The door to our room flew open and Runner 6 entered. "Get Up."
There was a sense of urgency there that did not go unnoticed. I bolted out of the air mattress I was so appreciative of just moments before. "Do I have time to get changed?" I asked him.
"Make it quick." He didn't offer any additional information at the time, but he didn't need to - my 6th sense informed me that our entire van had slept a little bit longer than we should have.
As the six of us piled back into our van at 3:30am - closely followed by the second van full of the members of the other team we had been buddying up with - we learned the truth. Our two runner 12s were already at the transition point. It would be a half hour before we could reach them, delaying their rest and our overall relay time by 45 minutes. Unfortunately, the members of our van had all fallen asleep at our friend's house at various times throughout the evening, without really communicating to each other when "Go" time would be and who would be responsible for rousing us at the right moment. We learned our "buddy" van HAD a plan in place, but their plan was flawed - they simply did the math wrong when figuring out the pace of the second half of their relay team.
We arrived at the transition point looking sheepish, expecting to be eaten alive by our abandoned teammates; but there was no wrath, only a playful comment about "Rip Van Winkle" and a quick hand-off of the baton so that they could go get some much needed sleep. It appeared we were already forgiven.
Our teams were able to keep the buddy system in place since we BOTH had screwed up royally, which was good news as this section of the race took two of our female runners into the C&O canal in the early (creepy) morning hours. The error also worked in my husband's favor - not only did he get to see the sunset during his run the evening prior, he also was out on the trail during sunrise for his final run.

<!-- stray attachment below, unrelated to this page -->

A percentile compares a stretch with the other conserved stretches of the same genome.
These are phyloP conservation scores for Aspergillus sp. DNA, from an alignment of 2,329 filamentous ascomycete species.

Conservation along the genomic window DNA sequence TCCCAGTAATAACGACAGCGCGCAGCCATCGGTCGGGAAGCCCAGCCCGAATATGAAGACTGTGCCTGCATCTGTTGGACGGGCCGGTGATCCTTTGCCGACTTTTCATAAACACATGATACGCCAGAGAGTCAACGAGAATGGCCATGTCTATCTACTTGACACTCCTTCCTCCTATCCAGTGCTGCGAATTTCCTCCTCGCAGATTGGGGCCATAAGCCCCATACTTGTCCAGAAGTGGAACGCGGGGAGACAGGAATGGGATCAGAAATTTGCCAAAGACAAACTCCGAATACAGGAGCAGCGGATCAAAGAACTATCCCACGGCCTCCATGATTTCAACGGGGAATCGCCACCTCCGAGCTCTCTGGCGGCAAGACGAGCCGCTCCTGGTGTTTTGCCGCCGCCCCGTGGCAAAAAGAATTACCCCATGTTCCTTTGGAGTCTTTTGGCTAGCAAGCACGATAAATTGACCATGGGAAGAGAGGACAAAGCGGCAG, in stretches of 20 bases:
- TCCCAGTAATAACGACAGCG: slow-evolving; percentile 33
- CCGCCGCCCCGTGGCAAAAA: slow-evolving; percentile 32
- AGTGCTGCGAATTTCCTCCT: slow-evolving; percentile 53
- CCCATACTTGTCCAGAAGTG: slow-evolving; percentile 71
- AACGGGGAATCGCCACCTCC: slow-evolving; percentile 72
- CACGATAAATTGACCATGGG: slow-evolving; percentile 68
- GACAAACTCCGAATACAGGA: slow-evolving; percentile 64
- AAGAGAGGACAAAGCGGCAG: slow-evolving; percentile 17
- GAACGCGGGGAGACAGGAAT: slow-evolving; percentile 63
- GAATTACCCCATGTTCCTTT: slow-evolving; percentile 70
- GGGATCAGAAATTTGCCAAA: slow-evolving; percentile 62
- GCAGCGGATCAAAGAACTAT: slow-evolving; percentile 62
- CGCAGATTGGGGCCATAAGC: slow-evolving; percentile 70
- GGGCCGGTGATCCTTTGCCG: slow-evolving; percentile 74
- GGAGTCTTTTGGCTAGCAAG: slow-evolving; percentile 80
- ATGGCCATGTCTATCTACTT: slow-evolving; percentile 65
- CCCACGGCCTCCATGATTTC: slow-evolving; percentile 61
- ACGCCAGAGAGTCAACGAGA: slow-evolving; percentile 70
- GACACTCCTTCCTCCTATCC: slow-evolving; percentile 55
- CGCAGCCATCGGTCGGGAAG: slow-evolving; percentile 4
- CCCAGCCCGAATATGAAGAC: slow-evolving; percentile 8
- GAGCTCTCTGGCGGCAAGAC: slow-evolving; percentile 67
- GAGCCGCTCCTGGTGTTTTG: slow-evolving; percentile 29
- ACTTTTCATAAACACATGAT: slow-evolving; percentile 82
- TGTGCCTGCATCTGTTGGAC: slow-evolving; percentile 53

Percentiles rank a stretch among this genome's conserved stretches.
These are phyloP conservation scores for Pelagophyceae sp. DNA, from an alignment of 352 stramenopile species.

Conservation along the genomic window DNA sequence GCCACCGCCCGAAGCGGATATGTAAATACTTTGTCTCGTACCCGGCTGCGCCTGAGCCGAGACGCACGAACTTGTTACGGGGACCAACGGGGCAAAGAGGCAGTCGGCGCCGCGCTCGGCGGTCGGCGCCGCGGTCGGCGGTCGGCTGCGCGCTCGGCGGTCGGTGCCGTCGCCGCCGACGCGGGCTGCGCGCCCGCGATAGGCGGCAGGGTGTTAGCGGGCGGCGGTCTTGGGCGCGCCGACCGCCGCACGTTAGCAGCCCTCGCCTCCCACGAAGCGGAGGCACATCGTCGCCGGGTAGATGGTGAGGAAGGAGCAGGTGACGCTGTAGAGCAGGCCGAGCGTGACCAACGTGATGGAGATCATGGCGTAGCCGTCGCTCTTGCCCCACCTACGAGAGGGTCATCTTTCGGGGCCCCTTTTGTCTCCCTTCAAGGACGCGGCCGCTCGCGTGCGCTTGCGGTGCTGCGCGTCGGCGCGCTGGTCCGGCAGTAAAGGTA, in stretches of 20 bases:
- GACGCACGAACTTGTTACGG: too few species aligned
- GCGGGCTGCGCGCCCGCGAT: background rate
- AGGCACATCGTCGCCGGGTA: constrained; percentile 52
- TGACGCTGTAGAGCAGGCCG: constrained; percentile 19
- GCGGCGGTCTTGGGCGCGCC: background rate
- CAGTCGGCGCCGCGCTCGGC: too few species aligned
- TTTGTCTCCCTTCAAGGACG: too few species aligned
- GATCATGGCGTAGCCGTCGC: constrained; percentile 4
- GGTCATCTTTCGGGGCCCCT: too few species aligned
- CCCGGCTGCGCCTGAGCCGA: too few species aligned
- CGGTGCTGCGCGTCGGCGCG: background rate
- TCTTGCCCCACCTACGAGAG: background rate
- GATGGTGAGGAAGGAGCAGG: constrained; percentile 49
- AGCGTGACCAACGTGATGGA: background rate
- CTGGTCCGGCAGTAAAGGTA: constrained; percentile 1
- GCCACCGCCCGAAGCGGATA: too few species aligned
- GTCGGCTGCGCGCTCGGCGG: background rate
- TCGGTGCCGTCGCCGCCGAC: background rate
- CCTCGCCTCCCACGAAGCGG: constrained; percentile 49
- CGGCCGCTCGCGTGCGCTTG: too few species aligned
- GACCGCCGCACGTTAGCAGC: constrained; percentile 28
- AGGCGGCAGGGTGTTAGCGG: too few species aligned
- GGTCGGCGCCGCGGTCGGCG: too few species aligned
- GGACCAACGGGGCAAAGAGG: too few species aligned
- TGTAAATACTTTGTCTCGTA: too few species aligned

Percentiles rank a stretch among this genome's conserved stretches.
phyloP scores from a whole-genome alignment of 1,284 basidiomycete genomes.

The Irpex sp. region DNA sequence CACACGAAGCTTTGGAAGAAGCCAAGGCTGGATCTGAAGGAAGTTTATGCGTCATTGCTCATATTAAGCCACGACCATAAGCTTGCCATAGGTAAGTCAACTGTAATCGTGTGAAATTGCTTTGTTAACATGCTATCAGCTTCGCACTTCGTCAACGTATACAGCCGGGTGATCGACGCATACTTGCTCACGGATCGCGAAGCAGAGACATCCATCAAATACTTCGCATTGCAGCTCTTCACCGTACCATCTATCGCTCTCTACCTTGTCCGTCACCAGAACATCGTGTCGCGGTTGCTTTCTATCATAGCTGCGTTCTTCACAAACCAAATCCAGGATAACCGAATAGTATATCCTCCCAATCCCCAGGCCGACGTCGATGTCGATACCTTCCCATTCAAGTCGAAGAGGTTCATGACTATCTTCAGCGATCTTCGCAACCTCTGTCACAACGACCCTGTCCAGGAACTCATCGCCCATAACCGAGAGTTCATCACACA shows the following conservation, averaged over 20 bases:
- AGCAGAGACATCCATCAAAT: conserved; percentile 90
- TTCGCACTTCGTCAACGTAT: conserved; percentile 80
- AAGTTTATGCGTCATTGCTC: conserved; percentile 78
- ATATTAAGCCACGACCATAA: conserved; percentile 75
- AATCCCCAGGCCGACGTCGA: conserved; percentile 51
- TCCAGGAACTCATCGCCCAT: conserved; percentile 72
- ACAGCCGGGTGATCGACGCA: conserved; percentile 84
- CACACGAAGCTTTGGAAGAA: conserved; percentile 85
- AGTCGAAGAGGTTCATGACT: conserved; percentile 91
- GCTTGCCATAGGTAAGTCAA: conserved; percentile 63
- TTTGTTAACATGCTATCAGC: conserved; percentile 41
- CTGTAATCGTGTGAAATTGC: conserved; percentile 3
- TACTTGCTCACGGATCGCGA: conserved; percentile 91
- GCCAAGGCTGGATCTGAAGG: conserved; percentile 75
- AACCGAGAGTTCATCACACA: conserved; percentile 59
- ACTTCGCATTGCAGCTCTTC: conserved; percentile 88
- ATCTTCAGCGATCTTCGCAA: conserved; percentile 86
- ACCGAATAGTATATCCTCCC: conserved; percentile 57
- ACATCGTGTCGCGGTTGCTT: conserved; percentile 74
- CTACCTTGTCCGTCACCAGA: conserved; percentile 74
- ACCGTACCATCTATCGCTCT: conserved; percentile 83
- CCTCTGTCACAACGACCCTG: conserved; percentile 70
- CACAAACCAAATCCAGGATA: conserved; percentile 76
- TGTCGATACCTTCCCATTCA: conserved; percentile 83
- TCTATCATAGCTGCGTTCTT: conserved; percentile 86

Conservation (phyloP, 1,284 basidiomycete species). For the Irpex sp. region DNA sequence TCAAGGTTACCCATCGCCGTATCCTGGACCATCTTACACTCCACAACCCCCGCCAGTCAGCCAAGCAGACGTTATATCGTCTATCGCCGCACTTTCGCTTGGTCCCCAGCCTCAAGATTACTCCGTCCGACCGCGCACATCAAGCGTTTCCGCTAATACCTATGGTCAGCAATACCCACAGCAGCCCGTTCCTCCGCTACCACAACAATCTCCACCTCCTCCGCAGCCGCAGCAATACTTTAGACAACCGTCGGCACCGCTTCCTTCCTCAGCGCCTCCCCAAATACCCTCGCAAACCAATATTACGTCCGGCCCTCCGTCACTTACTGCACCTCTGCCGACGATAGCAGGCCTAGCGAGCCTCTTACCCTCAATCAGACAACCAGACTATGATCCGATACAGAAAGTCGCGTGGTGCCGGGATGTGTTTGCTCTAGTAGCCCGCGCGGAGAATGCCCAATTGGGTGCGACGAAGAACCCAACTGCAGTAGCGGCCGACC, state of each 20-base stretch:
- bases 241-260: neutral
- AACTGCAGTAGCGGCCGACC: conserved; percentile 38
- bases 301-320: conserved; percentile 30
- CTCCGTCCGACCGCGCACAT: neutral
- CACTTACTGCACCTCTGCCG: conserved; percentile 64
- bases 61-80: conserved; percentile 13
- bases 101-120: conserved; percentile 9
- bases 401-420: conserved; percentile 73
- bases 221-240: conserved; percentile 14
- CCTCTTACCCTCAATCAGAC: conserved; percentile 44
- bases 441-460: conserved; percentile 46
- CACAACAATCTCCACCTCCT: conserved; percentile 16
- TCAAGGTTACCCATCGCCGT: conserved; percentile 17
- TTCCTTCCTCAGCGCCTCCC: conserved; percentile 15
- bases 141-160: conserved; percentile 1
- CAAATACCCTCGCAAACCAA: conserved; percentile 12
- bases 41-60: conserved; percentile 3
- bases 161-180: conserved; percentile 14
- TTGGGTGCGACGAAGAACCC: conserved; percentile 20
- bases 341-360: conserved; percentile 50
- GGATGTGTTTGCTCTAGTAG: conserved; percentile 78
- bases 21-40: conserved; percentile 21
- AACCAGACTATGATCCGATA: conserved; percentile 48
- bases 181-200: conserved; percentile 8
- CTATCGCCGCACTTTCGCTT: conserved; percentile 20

I don't think I have ever seen him look more proud than he did after checking off the last box.
I ran my final leg - the last stretch of the C&O canal - with the other team's runner 5 again. At 8.2 miles with an incredibly steep 1.5 mile climb at the very end, it was enough to make the most positive and upbeat person scream obscenities in between long, labored breaths.
To which I did. Fortunately my buddy stuck right alongside me, slowing down to recover when I needed to, and picking it right back up with me when we were ready. Running has always been a very personal thing for me, and I've always hesitated at running "with" someone. But for the two legs I ran with my companion from the other team, I could not have been more grateful. Our average pace had slowed considerably to 10:43, compared to 9:14 the night before - I guess it's to be expected when you combine running with exhaustion.
Our runner 6's completed their legs without incident, and with the final hand-off of the baton, we celebrated by having our first real meal in 30+ hours (if you count the coffee and fruit we had for breakfast the day prior as a real meal). We headed over to a local restaurant (after taking advantage of showers at a local high school) and I ordered a spinach salad with chicken and a warm bacon dressing. Bliss. After lunch, we drove the rest of the way to the Relay finish line and awaited our last runner so that we could all cross together.
My husband was very excited to have his first medal to add to our medal wall. ( wp.me/p1N36Q-4T
I had otherwise kept myself going during this time on gluten free foods - bananas, gluten free granola bars, and dried fruit. You would think it would be easy not to binge eat while running a race like this, but long stretches in the far back seat of a six passenger van (read: no adult supervision) left me with nothing to do except eat mindlessly. I would have taken some solace in the fact that I had at least managed to stay away from wheat during the entire race - but the post-race finish line party provided ample amounts of barbecued chicken sandwiches and - my ultimate weakness - soft, chewy cookies.
The race was over, but it looked like I was going to have to wait another day to begin a new wheat free/binge free streak. Perhaps it just means that the race signifies another chapter ended in my life, and a new one - bringing a bigger, better me - is beginning.